Multimodal collaborative brain-computer interfaces aid human-machine team decision-making in a pandemic scenario.” Journal of Neural Engineering, Sep 30.Abstract. 2022. “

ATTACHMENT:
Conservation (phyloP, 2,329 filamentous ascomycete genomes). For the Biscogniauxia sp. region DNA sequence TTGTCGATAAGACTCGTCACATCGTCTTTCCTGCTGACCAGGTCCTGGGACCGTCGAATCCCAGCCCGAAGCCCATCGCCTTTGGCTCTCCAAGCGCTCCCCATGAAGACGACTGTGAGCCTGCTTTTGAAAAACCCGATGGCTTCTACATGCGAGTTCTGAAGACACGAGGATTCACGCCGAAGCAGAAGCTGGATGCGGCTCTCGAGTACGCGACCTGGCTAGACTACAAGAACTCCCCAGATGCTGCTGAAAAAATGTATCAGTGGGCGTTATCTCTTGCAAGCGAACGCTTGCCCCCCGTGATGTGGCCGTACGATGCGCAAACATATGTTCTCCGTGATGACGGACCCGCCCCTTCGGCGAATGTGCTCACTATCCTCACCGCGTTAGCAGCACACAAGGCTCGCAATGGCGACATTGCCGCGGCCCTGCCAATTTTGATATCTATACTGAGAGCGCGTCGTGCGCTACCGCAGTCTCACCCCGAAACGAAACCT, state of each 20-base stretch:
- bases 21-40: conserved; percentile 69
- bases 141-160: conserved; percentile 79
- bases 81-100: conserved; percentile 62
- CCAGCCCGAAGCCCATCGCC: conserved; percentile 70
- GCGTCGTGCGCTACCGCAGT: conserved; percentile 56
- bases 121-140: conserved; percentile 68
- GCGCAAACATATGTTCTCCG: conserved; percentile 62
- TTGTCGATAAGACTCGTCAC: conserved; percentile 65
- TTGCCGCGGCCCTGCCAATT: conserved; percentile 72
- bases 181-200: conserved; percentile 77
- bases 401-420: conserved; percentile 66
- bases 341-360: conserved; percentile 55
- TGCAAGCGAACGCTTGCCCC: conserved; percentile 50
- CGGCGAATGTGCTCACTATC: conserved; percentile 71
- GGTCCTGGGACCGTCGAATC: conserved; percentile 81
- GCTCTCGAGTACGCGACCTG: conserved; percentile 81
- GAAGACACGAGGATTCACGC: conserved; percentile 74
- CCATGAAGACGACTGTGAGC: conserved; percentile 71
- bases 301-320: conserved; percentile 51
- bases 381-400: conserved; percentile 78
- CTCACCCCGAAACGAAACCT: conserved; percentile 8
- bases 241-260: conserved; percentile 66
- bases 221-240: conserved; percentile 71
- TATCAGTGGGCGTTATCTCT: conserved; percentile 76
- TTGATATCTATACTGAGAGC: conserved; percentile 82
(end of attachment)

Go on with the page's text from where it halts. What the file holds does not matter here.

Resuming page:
Objective: Critical decisions are made by effective teams that are characterized by individuals who trust each other and know how to best integrate their opinions. Here, we introduce a multimodal BCI to help collaborative teams of humans and an artificial agent achieve more accurate decisions in assessing danger zones during a pandemic scenario. Approach: Using high-resolution simultaneous EEG/fMRI, we first disentangled the neural markers of decision-making confidence and trust and then employed machine-learning to decode these neural signatures for BCI-augmented team decision-making. We assessed the benefits of BCI on the team's decision-making process compared to the performance of teams of different sizes using the standard majority or weighing individual decisions. Main results: We showed that BCI-assisted teams are significantly more accurate in their decisions than traditional teams, as the BCI is capable of capturing distinct neural correlates of confidence on a trial-by-trial basis. Accuracy and subjective confidence in the context of collaborative BCI engaged parallel, spatially distributed, and temporally distinct neural circuits, with the former being focused on incorporating perceptual information processing and the latter involving action planning and executive operations during decision making. Among these, the superior parietal lobule emerged as a pivotal region that flexibly modulated its activity and engaged premotor, prefrontal, visual, and subcortical areas for shared spatial-temporal control of confidence and trust during decision-making. Significance: Multimodal, collaborative BCIs that assist human-artificial agent teams may be utilized in critical settings for augmented and optimized decision-making strategies.